At this moment we have robust medical establishments that vaccinate children at birth and in their young age for things like measles. After a long-term blackout, these things will no longer happen. It won’t be long before large groups of people are suffering from measles.

The measles can be deadly and the best way to deal with them, thus far, comes from vaccination at a young age.  Some communities try to build immunity by having exposure parties to get kids together, but this can be very dangerous.

Cholera

There are fewer than 1000 cases of cholera in the nation today. That is a serious victory. However, with water and food sources being contaminated after a blackout we will see those numbers rise. This disease is very common in countries where there is no access to clean water.

Storing food and collecting water is going to give you an edge over those who have not taken those precautions.

What Precautions Can You Take?

It’s well known that our own power grid is indefensible and that it could be compromised by either terrorist’s attack or hacker. Even a targeted EMP strike could take out large swaths of power to our nation.

Do you know where to start to handle something like this?

Have you any idea how to address needs like water and food through advanced preparations?

There are lots of resources out there, but The Doomsday Book Of Medicine is a standout resource that can be placed on a shelf in your home. It is not data that can be compromised in the blackout.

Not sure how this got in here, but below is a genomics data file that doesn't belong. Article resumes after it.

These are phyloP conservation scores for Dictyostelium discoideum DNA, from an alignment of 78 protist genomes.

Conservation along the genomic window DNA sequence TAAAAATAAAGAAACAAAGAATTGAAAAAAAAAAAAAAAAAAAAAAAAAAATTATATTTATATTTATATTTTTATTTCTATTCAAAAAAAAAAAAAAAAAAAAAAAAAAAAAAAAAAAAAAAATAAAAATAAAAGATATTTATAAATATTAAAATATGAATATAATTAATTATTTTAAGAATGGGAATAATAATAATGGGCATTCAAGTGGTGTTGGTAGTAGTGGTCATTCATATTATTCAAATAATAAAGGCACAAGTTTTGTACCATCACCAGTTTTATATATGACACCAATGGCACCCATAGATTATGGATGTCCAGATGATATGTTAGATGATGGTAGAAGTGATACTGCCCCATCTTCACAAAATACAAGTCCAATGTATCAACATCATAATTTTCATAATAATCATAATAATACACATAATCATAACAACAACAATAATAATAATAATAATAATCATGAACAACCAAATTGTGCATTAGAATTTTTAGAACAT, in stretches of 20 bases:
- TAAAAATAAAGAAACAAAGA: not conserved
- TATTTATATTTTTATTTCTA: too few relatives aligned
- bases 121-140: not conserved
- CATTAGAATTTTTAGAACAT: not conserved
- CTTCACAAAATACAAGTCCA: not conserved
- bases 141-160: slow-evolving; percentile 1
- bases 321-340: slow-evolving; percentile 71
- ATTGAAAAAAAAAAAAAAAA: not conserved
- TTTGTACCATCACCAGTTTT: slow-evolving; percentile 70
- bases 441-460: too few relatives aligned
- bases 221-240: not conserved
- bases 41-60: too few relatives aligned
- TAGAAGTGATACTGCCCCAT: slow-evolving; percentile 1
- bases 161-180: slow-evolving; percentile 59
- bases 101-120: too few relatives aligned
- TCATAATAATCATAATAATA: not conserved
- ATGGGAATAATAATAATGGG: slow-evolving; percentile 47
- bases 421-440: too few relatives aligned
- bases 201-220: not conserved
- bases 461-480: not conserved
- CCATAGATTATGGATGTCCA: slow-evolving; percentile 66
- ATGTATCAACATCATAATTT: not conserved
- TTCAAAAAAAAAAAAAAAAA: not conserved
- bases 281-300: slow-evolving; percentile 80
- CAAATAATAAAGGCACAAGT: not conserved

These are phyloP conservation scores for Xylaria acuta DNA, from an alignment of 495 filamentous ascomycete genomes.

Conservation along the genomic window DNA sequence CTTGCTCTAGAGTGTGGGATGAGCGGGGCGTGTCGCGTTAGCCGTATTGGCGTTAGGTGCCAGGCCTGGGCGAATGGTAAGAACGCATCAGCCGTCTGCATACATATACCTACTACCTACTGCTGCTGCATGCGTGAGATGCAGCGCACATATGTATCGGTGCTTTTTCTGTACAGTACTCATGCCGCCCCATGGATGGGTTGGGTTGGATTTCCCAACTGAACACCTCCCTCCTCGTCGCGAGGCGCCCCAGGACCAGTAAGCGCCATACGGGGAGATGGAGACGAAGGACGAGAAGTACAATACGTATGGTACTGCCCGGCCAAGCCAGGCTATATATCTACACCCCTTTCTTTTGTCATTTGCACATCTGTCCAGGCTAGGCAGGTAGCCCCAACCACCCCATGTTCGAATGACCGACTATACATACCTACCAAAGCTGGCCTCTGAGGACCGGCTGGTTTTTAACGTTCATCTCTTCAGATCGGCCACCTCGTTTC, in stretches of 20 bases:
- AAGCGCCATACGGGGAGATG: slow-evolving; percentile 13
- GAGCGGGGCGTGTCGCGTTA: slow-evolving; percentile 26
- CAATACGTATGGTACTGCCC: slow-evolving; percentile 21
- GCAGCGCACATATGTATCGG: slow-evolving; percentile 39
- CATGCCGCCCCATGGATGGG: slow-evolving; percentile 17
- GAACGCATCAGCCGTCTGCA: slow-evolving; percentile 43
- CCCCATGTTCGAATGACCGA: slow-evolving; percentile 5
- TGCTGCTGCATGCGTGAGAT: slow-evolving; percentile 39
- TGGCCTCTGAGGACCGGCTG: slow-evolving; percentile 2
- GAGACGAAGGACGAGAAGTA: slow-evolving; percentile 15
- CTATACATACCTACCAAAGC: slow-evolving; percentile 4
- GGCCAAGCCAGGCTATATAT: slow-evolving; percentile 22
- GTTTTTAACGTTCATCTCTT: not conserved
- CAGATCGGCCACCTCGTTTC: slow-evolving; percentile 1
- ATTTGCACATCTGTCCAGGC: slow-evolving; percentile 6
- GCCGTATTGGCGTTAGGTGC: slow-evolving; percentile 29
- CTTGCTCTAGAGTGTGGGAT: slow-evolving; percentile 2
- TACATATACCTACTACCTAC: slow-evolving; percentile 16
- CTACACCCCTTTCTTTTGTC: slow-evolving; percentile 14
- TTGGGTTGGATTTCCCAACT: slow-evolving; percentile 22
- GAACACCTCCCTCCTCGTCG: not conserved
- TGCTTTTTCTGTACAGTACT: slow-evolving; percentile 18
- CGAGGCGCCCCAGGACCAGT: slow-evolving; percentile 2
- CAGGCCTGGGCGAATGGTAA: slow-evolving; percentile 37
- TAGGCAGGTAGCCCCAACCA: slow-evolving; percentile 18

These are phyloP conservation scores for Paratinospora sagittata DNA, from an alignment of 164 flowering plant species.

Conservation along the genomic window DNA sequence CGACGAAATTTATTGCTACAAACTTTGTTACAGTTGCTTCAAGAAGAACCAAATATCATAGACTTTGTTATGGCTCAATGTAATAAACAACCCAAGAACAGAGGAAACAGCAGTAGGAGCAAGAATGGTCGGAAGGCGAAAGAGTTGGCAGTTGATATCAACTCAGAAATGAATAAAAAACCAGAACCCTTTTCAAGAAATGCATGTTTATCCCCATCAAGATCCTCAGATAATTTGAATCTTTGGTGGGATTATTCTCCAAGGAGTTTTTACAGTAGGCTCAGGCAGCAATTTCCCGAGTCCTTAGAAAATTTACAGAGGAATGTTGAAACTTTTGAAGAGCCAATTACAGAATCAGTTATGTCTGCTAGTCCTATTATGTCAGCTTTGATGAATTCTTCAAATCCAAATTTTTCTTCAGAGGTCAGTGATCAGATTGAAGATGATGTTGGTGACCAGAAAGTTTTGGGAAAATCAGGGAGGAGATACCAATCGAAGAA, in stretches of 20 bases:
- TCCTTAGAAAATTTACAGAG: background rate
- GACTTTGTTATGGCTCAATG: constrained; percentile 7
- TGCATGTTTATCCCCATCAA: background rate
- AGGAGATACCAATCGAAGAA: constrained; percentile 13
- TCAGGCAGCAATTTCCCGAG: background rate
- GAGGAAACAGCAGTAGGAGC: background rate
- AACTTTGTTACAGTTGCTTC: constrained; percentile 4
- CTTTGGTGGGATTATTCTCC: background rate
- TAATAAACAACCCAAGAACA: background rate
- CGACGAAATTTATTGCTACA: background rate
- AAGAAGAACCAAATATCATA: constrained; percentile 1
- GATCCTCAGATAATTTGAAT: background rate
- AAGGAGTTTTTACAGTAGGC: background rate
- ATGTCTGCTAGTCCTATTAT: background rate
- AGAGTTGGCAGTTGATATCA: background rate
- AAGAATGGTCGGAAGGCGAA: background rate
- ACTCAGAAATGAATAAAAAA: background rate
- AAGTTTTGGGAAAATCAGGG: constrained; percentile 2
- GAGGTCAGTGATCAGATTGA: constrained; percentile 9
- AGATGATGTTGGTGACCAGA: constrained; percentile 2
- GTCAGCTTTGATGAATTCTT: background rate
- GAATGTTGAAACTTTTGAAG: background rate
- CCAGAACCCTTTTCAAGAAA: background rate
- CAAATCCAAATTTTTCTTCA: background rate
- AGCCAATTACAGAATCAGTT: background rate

If you’re wondering what will you do when there are no doctors or medicine, this 800+ page encyclopedia has it all.

Conclusion

Living in a first-world nation it’s easy to take much of the daily processes for granted. It’s easy to take supply chain and tap water for granted. It’s hard for us to understand the types of things that are happening in places like Venezuela and Syria.

At this moment we have greater access to knowledge and resources than ever before. We are literally capable of buying things and having them at our door in a matter of hours. That means there are no excuses for not preparing for an eventual disaster.

Spend some time thinking about how you could best address the things like personal hygiene, water, and food in a serious disaster. Get ahead of the game today while it’s cheap and easy. Don’t wait till something goes wrong and you and your family are forced to scramble.

Click here to read more about The Doomsday Book Of Medicine.

To understand why diseases flourish in a blackout you first have to understand the affects a long-term blackout have on infrastructure. We are most accustomed to short term blackouts and

A ton of preparedness projects and skills can be completed in as little as an afternoon, regularly with minimal outlay of cost. Some of them can even be done with kids, significant others and neighbors, without even admitting to being a prepper. That can be a great way to learn yourself but also help others be more prepared, and fostering a work-together and DIY mindset can be huge. The confidence to do, build and create carries forward in daily life for both kids and adults, boosting other types of preparedness as well.

There’s a whole list of other ideas to research for quickie free-time, afternoon and even weekend projects at the bottom of the article. I’m not big into pushing every prepper into the Survivor-man aspect or tons of primitive/colonial skills from the outset, so you’re not going to see those from me.

Instead, here are some insights on half a dozen preparedness projects and skills that can be learned and put together in short bursts or even a single afternoon, things that can immediately affect our self-sufficiency and preparedness for daily life and major disaster events. The projects require minimal tools that most of us (should) already have.